While there are trace amounts of arsenic in LED, this is embedded into the semiconductor material and not easily released.
Keep in mind your traditional "non-toxic" bulb required 4+ times more generation capacity .. often coal, and that releases way more mercury, arsenic, and a whole host of other toxins into the environment.
Given the long life of LED too, the low embodied energy / lumen-hour, less shipping (and related energy), etc. makes an LED bulb way way less toxic than an incandescent bulb.
RAMBUS wants to present the idea that they are just wanted to be helpful but the reality is they make money by creating patents on anything they can slide by the patent office. There are numerous other players making LED lighting and I am sure the others are smart enough to persue minimal part count as a cost savings measure. Light guides are nothing new, everyone is looking at how they can get to light generated out to the space to be lit.
RAMBUS is trying to make sure they have patents on any method someone might use to improve LED lighting so they can make money off the companies who are actually doing real engineering work and producing real products. LED lighting is not going to be most cost completitive by adding licensing fees into the mix.
I see one significant issue: dust. If the bulb faces upwards, this open bulb will be a dust collector. Traditional convex bulbs get a little dust that either rolls off or offends the homeowner enough to dust it off. Here the dust will be hidden inside in the heat generating cavity... At best it will insulate and cause overheating. At worst?
Oh great, yet another light bulb .... How many companies think they can actually be successful in this market? How many companies, established and otherwise are already competing for space on Home-Depot's shelf?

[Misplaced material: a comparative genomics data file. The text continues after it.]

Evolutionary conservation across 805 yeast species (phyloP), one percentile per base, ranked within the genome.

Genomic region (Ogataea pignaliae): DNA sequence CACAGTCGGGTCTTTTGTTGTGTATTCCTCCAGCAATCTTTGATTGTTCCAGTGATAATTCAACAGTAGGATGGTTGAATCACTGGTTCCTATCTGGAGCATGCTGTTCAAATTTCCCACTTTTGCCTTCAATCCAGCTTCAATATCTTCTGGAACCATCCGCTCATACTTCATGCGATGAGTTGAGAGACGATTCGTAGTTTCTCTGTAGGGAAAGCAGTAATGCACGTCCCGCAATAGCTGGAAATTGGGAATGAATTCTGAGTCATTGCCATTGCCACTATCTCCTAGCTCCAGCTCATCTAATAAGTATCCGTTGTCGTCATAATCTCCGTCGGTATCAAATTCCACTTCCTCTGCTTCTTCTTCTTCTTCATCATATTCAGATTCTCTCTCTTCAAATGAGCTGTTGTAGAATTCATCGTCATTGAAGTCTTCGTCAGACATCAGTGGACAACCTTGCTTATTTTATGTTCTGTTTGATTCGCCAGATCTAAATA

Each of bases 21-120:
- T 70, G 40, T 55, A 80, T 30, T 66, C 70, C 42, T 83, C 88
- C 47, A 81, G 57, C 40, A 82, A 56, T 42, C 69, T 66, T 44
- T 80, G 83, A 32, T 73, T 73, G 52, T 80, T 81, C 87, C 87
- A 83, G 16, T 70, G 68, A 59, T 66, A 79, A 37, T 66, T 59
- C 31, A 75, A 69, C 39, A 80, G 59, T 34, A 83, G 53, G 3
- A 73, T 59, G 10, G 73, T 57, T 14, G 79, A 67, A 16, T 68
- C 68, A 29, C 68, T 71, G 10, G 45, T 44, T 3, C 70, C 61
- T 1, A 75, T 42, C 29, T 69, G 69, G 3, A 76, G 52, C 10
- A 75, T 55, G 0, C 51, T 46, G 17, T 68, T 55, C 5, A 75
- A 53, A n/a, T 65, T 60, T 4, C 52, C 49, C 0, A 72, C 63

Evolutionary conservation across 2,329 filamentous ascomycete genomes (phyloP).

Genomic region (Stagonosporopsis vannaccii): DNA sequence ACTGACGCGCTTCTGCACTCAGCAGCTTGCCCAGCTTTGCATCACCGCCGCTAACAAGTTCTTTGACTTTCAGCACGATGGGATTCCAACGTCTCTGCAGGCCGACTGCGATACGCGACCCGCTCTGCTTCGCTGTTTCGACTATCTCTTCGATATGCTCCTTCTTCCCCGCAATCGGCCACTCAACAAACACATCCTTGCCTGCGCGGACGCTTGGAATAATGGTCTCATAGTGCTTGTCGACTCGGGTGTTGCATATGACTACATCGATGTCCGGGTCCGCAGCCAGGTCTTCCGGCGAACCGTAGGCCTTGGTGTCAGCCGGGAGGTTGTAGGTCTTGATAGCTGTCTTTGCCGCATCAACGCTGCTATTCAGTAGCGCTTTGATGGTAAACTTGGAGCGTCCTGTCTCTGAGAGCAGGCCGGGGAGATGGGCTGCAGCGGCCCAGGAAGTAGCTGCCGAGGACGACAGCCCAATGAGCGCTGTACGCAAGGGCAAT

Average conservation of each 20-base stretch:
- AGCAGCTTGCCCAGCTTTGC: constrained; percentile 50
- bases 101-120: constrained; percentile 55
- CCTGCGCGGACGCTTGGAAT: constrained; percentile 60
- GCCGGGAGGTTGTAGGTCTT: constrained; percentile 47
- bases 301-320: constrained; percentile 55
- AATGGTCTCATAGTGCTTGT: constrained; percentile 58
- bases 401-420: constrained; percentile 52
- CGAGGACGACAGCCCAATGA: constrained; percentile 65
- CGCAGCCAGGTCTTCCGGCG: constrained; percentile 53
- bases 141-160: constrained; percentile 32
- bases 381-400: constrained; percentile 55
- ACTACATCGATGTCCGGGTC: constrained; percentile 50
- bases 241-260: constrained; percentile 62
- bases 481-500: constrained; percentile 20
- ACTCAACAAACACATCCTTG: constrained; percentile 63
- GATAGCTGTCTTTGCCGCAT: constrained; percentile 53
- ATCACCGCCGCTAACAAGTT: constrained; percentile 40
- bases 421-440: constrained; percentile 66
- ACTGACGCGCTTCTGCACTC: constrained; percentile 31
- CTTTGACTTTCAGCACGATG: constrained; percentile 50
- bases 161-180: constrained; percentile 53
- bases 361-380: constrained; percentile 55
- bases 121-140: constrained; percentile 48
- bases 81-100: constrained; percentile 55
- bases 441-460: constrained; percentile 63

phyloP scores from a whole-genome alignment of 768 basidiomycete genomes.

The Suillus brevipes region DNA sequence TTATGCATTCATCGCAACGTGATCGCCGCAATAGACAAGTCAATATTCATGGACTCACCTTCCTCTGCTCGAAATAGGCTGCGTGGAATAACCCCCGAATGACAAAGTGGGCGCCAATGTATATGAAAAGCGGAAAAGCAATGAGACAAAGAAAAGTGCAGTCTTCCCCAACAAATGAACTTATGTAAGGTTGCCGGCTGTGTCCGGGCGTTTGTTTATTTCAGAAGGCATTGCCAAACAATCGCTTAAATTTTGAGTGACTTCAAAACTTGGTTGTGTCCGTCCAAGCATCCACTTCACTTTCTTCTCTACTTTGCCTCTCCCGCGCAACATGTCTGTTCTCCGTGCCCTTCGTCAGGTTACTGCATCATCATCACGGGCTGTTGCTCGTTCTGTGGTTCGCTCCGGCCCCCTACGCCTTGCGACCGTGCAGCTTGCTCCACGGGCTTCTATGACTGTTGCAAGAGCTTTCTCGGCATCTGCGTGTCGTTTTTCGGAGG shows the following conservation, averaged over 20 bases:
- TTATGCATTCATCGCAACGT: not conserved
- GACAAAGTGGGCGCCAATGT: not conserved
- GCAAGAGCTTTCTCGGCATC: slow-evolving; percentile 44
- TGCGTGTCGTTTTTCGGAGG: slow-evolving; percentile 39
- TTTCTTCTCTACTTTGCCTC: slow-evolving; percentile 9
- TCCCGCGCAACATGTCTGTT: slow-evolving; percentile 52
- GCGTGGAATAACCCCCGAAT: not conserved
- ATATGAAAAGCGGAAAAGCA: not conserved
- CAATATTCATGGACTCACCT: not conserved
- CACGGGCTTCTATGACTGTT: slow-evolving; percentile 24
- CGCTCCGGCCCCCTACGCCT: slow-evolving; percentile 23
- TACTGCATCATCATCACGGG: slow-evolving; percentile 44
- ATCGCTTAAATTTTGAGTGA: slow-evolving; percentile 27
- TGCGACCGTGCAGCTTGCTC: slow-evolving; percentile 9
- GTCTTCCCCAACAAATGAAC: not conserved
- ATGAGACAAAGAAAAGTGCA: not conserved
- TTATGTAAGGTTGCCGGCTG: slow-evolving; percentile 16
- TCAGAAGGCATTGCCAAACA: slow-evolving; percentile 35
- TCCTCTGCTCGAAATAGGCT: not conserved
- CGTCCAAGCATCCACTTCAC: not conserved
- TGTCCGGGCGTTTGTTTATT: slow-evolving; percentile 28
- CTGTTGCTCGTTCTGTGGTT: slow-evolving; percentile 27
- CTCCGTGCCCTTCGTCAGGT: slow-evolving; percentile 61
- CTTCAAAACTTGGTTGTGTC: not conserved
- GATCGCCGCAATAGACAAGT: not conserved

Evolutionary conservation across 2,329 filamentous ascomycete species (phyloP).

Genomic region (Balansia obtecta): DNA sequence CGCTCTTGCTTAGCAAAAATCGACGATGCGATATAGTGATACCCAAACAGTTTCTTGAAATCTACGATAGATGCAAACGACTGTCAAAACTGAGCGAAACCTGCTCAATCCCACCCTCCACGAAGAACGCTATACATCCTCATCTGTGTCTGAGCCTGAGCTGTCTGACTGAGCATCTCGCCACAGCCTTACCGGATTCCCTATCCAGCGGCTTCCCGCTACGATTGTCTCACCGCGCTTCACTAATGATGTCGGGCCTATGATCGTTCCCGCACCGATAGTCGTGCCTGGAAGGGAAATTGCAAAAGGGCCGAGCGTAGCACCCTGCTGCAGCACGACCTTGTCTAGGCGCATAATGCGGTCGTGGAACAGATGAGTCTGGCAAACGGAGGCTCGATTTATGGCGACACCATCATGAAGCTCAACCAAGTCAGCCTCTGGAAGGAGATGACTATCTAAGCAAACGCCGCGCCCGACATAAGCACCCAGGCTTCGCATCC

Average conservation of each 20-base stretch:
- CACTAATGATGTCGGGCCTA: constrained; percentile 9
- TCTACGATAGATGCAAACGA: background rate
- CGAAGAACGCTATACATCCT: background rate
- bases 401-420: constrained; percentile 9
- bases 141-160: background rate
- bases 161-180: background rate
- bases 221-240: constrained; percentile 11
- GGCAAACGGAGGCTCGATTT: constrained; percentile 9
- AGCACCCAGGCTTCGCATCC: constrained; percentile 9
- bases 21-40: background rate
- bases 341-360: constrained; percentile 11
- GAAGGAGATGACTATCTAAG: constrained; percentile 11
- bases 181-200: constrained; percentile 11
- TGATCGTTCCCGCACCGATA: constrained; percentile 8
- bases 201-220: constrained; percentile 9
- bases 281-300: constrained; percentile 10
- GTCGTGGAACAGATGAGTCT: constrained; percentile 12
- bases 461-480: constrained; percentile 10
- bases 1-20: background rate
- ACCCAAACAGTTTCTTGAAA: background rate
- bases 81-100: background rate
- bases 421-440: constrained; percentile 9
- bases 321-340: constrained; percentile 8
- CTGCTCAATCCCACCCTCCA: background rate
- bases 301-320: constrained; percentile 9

Big market? Yes. Commoditized quickly with rapidly falling margins ... yes too. There are so many more interesting markets for LED lighting.
Replace the common light bulb is not the best use of LEDs as it make heat dissipation a real challenge and as DrQuine points out with RAMBUS's design the dust will get into the places you can't get it out of.
New Fixtures with plenty of room to dissipate not only the heat from the LEDs but from the controlling circuits would promote greater reliability without resorting to patented (added cost) methods. But every LED based fixture I have seen on the market of any substantial light output is substantially higher in price than other fixtures of a similar capacity.
I currently have 20 LEDs bulbs of various types running in my home. Every time a bulb burns out it gets replaced with an LED light. But I have had two failures that occured in less than 6 months. The latest one lasted about 3 weeks and damaged the light socket from the heat when it failed and produced enough smoke and smell to make my wife feel unsafe with the bulbs.
If a lower voltage and lower maximum current flow power source were available in the home (say 48VAC 10A MAX) to drive the LED lighting it would make the electrics for the fixture more reliable and reduce the potential damage in cases like I experienced.
Rewiring houses with 48VAC may not be cost effective but new business buildings where lighting costs are a major concern and the cost of wiring the fixutres is already substantial may be a feasible.
I would rather pay licensing fees for more efficent LEDs than for specially shaped housing that a manufacturer claims will improve light output.
What are the engineering and design challenges in creating successful IoT devices? These devices are usually small, resource-constrained electronics designed to sense, collect, send, and/or interpret data. Some of the devices need to be smart enough to act upon data in real time, 24/7. Are the design challenges the same as with embedded systems, but with a little developer- and IT-skills added in? What do engineers need to know? Rick Merritt talks with two experts about the tools and best options for designing IoT devices in 2016. Specifically the guests will discuss sensors, security, and lessons from IoT deployments.